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Multi-Device Layout Patterns

Multi-Device Layout Patterns
Through fluid grids and media query adjustments, responsive design enables Web page layouts to adapt to a variety of screen sizes. As more designers embrace this technique, we're not only seeing a lot of innovation but the emergence of clear patterns as well. I cataloged what seem to be the most popular of these patterns for adaptable multi-device layouts. To get a sense of emerging responsive design layout patterns, I combed through all the examples curated on the Media Queries gallery site several times. I looked for what high-level patterns showed up most frequently and tried to avoid defining separate patterns where there were only small differences. Mostly Fluid The most popular pattern was perhaps surprisingly simple: a multi-column layout that introduces larger margins on big screens, relies on fluid grids and images to scale from large screens down to small screen sizes, and stacks columns vertically in its narrowest incarnations (illustrated below). Column Drop Layout Shifter

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Flexible CSS cover images I recently included the option to add a large cover image, like the one above, to my posts. The source image is cropped, and below specific maximum dimensions it’s displayed at a predetermined aspect ratio. This post describes the implementation. Ruby on Rails Tutorial: Learn Rails by Example book and screencasts by Michael Hartl Michael Hartl Contents Foreword My former company (CD Baby) was one of the first to loudly switch to Ruby on Rails, and then even more loudly switch back to PHP (Google me to read about the drama).

Create an Absolute Basic Mobile CSS Responsive Navigation Menu In this tutorial we will go over the process in coding a very basic CSS responsive navigation menu. We will transform a basic non-list style navigation to a drop down menu using media queries in our stylesheet. There’s no need for javascript in this tutorial. We will walk through the build in this order HTML > CSS > Media Queries. HTML Code As for the HTML we will be using the HTML5 doctype as we will be using HTML5 tags. State of the web: of apps, devices, and breakpoints IN The ‘trouble’ with Android, Stephanie Rieger points out the ludicrous number of Android screen sizes on a typical UK client’s website and comes to this conclusion: If … you have built your mobile site using fixed widths (believing that you’ve designed to suit the most ‘popular’ screen size), or are planning to serve specific sites to specific devices based on detection of screen size, Android’s settings should serve to reconfirm how counterproductive a practice this can be. Designing to fixed screen sizes is in fact never a good idea…there is just too much variation, even amongst ‘popular’ devices. Alternatively, attempting to track, calculate, and adjust layout dimensions dynamically to suit user-configured settings or serendipitous conditions is just asking for trouble. I urge you to read the entire article—it’s brief yet filled with rich chocolatey goodness.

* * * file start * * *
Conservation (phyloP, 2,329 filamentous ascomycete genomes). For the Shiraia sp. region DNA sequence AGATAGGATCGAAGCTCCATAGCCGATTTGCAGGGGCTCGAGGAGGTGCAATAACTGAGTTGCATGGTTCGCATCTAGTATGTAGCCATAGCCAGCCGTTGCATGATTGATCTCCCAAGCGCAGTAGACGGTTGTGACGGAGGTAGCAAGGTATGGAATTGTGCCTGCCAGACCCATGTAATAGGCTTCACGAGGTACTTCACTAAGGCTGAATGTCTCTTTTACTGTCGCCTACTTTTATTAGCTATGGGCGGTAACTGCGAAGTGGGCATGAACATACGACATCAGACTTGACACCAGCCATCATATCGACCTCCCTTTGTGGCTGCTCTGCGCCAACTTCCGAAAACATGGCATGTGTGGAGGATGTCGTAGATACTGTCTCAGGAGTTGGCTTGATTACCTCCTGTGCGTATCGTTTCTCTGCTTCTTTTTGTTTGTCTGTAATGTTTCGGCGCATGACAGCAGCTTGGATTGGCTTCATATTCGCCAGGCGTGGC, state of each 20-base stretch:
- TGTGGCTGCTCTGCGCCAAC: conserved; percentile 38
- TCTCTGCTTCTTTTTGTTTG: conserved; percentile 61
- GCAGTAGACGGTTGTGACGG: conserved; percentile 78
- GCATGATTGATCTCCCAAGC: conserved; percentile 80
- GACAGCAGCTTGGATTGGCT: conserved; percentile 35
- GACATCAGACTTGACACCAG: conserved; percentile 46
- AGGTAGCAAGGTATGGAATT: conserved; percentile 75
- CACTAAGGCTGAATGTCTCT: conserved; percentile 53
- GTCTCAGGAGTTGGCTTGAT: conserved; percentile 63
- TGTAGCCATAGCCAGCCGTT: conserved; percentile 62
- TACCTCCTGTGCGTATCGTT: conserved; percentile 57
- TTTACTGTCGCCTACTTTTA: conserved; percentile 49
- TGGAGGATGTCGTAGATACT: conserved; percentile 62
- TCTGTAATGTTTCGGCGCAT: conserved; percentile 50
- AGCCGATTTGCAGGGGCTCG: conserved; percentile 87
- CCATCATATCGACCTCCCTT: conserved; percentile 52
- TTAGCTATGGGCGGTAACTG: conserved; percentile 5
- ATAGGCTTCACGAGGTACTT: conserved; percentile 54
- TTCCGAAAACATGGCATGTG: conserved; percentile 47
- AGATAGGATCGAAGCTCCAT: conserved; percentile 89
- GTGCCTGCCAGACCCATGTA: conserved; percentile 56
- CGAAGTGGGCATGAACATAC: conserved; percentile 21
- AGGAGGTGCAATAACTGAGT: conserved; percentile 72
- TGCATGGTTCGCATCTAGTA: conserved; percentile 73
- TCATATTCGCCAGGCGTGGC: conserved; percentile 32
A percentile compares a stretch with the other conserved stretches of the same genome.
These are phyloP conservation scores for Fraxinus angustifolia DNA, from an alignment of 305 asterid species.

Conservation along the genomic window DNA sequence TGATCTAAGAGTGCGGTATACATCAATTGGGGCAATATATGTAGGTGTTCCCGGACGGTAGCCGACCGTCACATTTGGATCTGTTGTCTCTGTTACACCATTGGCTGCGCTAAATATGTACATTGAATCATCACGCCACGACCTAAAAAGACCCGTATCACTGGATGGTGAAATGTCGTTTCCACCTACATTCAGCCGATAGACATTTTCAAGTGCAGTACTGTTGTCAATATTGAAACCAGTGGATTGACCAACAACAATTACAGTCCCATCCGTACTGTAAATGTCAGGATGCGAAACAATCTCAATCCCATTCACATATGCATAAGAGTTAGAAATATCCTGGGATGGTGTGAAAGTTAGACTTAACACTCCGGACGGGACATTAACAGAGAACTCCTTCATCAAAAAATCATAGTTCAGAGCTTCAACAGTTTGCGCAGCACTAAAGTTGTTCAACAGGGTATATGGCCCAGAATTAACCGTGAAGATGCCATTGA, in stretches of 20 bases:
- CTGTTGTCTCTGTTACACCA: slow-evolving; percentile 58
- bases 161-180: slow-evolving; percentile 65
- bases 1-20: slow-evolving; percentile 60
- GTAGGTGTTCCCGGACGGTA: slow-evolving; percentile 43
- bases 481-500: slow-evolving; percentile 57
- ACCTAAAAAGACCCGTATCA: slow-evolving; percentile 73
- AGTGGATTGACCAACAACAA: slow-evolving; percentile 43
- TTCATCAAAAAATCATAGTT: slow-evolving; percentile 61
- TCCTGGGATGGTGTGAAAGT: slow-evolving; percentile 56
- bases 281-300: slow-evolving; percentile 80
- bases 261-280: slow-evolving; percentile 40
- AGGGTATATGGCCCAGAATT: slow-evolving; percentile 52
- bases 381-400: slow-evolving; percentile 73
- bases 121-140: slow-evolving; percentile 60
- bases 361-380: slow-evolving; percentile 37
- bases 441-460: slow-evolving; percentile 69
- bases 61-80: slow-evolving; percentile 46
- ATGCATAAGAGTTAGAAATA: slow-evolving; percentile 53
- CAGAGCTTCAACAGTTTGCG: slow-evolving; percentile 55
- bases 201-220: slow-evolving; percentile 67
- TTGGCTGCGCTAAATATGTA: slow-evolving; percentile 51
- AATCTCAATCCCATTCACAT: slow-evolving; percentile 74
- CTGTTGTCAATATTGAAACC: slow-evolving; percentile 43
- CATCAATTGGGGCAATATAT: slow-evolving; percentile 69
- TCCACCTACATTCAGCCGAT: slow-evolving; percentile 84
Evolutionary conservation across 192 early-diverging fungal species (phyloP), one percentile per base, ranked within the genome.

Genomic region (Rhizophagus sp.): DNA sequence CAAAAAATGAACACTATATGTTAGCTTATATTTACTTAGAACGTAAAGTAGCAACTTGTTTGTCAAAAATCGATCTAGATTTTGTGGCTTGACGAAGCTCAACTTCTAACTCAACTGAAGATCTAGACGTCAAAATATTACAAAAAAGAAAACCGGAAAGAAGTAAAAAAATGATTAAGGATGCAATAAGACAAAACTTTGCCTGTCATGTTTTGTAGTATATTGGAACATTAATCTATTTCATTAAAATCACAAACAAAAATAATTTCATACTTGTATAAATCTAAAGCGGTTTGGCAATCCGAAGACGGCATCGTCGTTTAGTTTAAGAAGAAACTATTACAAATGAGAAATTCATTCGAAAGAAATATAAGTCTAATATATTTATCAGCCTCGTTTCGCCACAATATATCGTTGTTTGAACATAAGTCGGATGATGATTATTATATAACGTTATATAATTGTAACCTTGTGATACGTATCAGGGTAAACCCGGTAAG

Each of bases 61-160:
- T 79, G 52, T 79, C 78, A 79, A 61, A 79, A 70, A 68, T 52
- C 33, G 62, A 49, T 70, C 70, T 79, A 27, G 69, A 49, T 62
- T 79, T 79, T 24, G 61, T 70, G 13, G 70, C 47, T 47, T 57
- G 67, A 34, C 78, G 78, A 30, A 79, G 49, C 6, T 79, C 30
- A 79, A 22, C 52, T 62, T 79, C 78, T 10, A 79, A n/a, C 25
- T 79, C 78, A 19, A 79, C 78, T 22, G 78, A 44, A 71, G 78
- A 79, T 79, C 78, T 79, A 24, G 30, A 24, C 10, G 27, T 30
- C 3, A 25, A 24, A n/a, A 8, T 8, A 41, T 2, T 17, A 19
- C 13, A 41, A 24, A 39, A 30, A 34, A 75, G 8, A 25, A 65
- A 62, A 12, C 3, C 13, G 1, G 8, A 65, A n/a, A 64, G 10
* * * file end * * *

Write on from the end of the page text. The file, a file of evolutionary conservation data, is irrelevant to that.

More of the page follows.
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How to Center Anything with CSS Updated March 24, 2016. If you've ever had to build a webpage, you have likely needed to center something in that page. Using Cascading Style Sheets (CSS) is the proper way to center images, blocks of text, and even your entire layout for a Web page. Most of the properties for centering have been in CSS since version 1.0, and they work great with CSS3 and modern Web browsers. Let's take a look at some different ways to use CSS to center certain elements in a Web page. On Overview of Using CSS to Center in HTML

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Prefix free: Break free from CSS vendor prefix hell! -prefix-free lets you use only unprefixed CSS properties everywhere. It works behind the scenes, adding the current browser’s prefix to any CSS code, only when it’s needed. The target browser support is IE9+, Opera 10+, Firefox 3.5+, Safari 4+ and Chrome on desktop and Mobile Safari, Android browser, Chrome and Opera Mobile on mobile. If it doesn’t work in any of those, it’s a bug so please report it. Just before you do, please make sure that it’s not because the browser doesn’t support a CSS3 feature at all, even with a prefix.

Designing a Secure REST (Web) API without OAuth Situation You want to develop a RESTful web API for developers that is secure to use, but doesn’t require the complexity of OAuth and takes a simple “pass the credentials in the query” approach… or something equally-as-easy for people to use, but it needs to be secure. You are a smart guy, so you start to think…

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